Cutaneous Biology Research Center
149 13th Street
Charlestown, MA 02129-2000
Alexander G. Marneros, MD, PhD
Physician Investigator, Cutaneous Biology Research Center, Massachusetts General Hospital
Associate Professor of Dermatology, Harvard Medical School
Explore This Lab
Our laboratory is interested in mechanisms that affect wound healing, inflammation, angiogenesis and fibrosis.
Abnormal blood vessel growth is an important component in the pathogenesis of various common diseases. Pathological angiogenesis is stimulated by an inflammatory response that involves many different cell types, including proangiogenic macrophages. The Laboratory for Angiogenesis, Wound Healing and Inflammation at Massachusetts General Hospital focuses on the factors and cell types that promote pathologic angiogenesis in development, in the adult and during aging.
Abnormal Angiogenesis During Aging: Age-Related Macular Degeneration
Age-related macular degeneration (AMD) is the most common cause of irreversible blindness in the elderly. Non-exudative (dry) AMD manifests with degeneration of the retinal pigment epithelium (RPE) and sub-RPE deposit formation with progressive age. Neovascular (wet) AMD manifests with pathologic neovascularization from the choroid into the retina. Often both forms co-occur, suggesting a common pathomechanism. We have recently shown in a new mouse model of AMD that increased VEGF-A is sufficient to cause both forms of AMD, providing evidence for a unifying pathomechanism in advanced AMD. In this model, proangiogenic macrophages stimulate retinal glia cells to promote choroidal neovascularization. Furthermore, we could show that the NLRP3 inflammasome promotes VEGF-A-induced AMD pathologies and targeting inflammasome components inhibits these pathologies. This project focuses on elucidating the mechanisms that regulate molecular pathways and cellular interactions during AMD pathogenesis, with the aim of identifying novel therapeutic approaches for patients with AMD.
Role of Macrophages in Angiogenesis and the Wound Healing Response
Multiple cell types interact in a highly coordinated fashion in response to injury to promote wound healing. Abnormalities in this complex process can result in exuberant wound angiogenesis or scarring. We use in vivo models of wound healing to determine the spatiotemporal contributions of various cell types in this process. In a laser-injury model of choroidal neovascularization, we could show that macrophages become alternatively activated (M2-type) and promote wound angiogenesis, in part by stimulating retinal glia cells to express proangiogenic growth factors. Specific ablation of macrophages inhibits the early wound healing response to injury and blocks wound angiogenesis. Our current research investigates which signaling pathways drive polarization of macrophages to the proangiogenic M2-type in vivo and how this polarization can be inhibited. Overall, the project aims to define the contributions of individual inflammatory cell populations to wound healing and neovascularization.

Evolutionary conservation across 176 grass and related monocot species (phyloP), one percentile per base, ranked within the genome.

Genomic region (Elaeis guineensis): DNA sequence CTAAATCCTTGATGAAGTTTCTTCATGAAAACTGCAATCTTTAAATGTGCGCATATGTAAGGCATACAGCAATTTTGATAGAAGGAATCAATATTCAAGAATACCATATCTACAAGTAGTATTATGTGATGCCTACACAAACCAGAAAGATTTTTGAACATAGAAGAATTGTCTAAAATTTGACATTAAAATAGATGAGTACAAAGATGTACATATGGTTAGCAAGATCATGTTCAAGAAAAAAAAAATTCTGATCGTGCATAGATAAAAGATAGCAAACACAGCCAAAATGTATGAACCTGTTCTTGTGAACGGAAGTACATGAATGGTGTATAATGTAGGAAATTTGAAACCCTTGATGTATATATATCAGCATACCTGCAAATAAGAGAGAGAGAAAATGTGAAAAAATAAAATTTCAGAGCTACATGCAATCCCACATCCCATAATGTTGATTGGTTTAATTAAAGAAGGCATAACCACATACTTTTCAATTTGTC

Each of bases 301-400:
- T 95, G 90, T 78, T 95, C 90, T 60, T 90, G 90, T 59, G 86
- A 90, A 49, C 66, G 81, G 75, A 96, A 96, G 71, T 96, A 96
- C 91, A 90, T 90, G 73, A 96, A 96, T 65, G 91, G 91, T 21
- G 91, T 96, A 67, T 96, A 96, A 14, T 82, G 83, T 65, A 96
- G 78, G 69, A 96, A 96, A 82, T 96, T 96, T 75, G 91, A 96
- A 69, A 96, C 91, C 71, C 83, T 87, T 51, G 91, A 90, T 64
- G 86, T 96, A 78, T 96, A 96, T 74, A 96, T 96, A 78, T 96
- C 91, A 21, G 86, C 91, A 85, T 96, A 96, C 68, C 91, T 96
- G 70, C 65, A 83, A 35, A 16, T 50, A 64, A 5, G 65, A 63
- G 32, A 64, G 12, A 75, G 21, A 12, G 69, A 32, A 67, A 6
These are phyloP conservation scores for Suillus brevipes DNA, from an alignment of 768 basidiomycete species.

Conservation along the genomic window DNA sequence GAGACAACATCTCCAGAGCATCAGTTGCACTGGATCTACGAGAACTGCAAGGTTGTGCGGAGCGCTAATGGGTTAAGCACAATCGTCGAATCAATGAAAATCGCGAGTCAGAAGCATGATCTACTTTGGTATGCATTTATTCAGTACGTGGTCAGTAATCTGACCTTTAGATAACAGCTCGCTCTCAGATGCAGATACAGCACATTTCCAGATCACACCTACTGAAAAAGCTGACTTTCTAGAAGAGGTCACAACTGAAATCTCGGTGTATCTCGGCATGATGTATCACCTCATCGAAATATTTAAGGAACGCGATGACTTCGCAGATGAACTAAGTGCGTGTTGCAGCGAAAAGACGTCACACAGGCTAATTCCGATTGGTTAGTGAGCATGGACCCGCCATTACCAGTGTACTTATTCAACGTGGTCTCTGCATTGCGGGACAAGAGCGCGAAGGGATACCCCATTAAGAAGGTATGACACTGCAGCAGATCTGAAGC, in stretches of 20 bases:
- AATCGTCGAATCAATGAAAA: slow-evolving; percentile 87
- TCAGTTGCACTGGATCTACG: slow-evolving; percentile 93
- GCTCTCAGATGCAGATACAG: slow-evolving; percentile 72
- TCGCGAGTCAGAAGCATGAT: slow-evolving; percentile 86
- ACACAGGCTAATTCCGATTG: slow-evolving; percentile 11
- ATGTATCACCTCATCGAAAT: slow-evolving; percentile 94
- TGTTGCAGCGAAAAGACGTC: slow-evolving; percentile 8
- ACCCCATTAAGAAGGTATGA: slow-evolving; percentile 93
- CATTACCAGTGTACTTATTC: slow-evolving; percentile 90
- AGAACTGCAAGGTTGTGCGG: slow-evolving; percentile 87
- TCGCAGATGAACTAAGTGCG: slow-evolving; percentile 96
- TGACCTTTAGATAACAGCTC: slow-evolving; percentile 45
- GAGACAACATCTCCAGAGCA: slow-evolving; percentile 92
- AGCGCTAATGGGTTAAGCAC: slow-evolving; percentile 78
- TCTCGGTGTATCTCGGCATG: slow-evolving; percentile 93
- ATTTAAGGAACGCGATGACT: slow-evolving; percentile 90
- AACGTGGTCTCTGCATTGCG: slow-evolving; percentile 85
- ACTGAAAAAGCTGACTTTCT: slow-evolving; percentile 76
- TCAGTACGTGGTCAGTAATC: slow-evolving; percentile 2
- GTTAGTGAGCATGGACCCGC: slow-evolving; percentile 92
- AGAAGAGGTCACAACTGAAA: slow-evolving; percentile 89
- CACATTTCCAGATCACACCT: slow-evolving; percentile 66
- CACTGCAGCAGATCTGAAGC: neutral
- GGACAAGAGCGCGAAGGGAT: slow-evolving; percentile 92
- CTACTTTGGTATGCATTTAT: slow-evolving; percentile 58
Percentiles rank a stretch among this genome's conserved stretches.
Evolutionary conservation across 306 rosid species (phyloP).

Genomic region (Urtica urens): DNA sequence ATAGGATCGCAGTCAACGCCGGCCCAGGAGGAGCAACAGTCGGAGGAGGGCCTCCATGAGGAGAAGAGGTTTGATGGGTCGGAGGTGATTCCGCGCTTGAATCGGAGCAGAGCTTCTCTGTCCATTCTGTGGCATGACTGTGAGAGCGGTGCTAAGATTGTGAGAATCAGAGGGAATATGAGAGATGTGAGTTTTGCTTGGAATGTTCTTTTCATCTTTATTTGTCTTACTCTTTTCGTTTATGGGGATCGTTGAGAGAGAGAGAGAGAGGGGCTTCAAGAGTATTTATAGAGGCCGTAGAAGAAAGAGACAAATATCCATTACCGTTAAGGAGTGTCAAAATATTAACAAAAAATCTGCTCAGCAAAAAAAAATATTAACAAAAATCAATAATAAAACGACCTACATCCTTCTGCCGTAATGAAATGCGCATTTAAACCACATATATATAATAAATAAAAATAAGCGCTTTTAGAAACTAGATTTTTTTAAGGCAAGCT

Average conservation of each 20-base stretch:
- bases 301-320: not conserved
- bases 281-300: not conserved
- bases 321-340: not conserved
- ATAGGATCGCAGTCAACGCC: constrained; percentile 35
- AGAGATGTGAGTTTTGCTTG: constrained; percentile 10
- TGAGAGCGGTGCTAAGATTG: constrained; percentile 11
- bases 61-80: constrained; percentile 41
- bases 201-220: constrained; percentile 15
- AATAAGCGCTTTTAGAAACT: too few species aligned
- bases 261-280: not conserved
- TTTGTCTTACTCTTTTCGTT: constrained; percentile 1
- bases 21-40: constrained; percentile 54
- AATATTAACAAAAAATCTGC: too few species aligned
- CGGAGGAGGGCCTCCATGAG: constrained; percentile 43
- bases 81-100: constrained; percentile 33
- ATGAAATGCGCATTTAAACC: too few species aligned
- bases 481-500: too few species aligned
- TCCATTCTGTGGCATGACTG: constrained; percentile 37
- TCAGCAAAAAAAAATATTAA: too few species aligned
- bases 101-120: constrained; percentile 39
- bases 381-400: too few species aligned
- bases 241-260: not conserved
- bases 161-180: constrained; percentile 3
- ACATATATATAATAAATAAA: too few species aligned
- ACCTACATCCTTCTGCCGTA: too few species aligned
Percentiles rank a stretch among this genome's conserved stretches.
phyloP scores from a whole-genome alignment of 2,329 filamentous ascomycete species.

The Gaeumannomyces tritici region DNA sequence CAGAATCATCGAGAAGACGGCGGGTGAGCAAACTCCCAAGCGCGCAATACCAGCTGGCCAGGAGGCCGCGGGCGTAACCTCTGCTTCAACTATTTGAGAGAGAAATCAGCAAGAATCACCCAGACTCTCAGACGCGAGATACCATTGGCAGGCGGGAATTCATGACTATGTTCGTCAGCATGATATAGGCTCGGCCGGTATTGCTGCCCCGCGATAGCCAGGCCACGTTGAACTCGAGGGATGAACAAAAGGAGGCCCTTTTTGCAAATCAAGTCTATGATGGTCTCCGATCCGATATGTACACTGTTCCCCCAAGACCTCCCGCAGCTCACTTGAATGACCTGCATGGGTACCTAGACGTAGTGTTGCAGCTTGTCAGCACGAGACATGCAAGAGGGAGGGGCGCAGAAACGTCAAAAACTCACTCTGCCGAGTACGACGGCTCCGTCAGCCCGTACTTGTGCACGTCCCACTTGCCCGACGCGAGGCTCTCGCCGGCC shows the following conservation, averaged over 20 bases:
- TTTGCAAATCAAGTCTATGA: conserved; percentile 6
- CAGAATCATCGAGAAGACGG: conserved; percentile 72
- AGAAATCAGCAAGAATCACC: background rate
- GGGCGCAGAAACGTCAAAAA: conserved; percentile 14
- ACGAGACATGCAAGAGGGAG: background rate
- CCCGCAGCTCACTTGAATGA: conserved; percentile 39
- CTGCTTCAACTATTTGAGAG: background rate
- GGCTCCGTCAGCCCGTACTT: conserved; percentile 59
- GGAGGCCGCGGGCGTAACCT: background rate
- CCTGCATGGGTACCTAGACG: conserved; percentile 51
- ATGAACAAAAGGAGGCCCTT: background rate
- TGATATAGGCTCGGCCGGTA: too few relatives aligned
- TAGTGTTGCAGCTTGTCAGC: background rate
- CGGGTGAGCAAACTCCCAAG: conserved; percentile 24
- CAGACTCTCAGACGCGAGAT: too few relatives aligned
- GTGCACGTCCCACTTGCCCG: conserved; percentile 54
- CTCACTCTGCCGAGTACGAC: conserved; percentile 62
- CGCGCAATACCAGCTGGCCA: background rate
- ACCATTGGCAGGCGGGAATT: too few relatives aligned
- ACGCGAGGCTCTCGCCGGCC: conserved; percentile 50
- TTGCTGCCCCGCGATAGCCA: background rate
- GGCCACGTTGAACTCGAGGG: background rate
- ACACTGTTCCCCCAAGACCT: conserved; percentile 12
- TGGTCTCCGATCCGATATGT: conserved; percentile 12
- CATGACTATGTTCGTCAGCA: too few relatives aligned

Regulation of Skin Formation During Development: Causes of Congenital Wounds
Wound healing and wound angiogenesis occur in response to injury. However, congenital wounds are observed in various genetic syndromes as a manifestation of a skin morphogenesis defect during embryonic development. Identifying the genetic basis for these conditions and syndromes promises to identify novel genes and pathways that are critical for proper skin formation and whose impairment results in wounds. A prototypical congenital skin disease that manifests with a wound present at birth is aplasia cutis congenita (ACC). Using a combination of genome-wide linkage analysis and exome sequencing, we recently identified the causative mutation for ACC. We found that the ribosomal GTPase BMS1 is mutated in ACC, which results in a maturation defect of the small ribosomal subunit and leads to a nucleolar stress response with a p21-mediated G1/S phase transition delay and a reduced cell proliferation rate. Global proteomic and transcriptional analyses revealed a central role of p21 activation for the ACC phenotype.
Our laboratory investigates how a mutation in a ubiquitous ribosomal protein leads to localized skin defects without affecting other organ systems. We seek to obtain a comprehensive understanding of the disease mechanisms of congenital wound healing disorders.
Epithelial Differentiation Mechanisms in the Kidney: Role for Chronic Kidney Disease, Renal Fibrosis and Cyst Formation
Our studies on epidermal morphogenesis in the skin have led us to assess molecular mechanisms that control epithelial differentiation in other epithelial tissues, particularly the kidney. We identified novel regulators of the epithelial differentiation process of the nephron, which have previously not been considered to affect kidney function. Using mouse genetics approaches we are aiming to define the molecular mechanisms that control epithelial differentiation in the kidney during development and in the adult. We also aim to determine how epithelial defects in the kidney may contribute to renal fibrosis and cyst formation.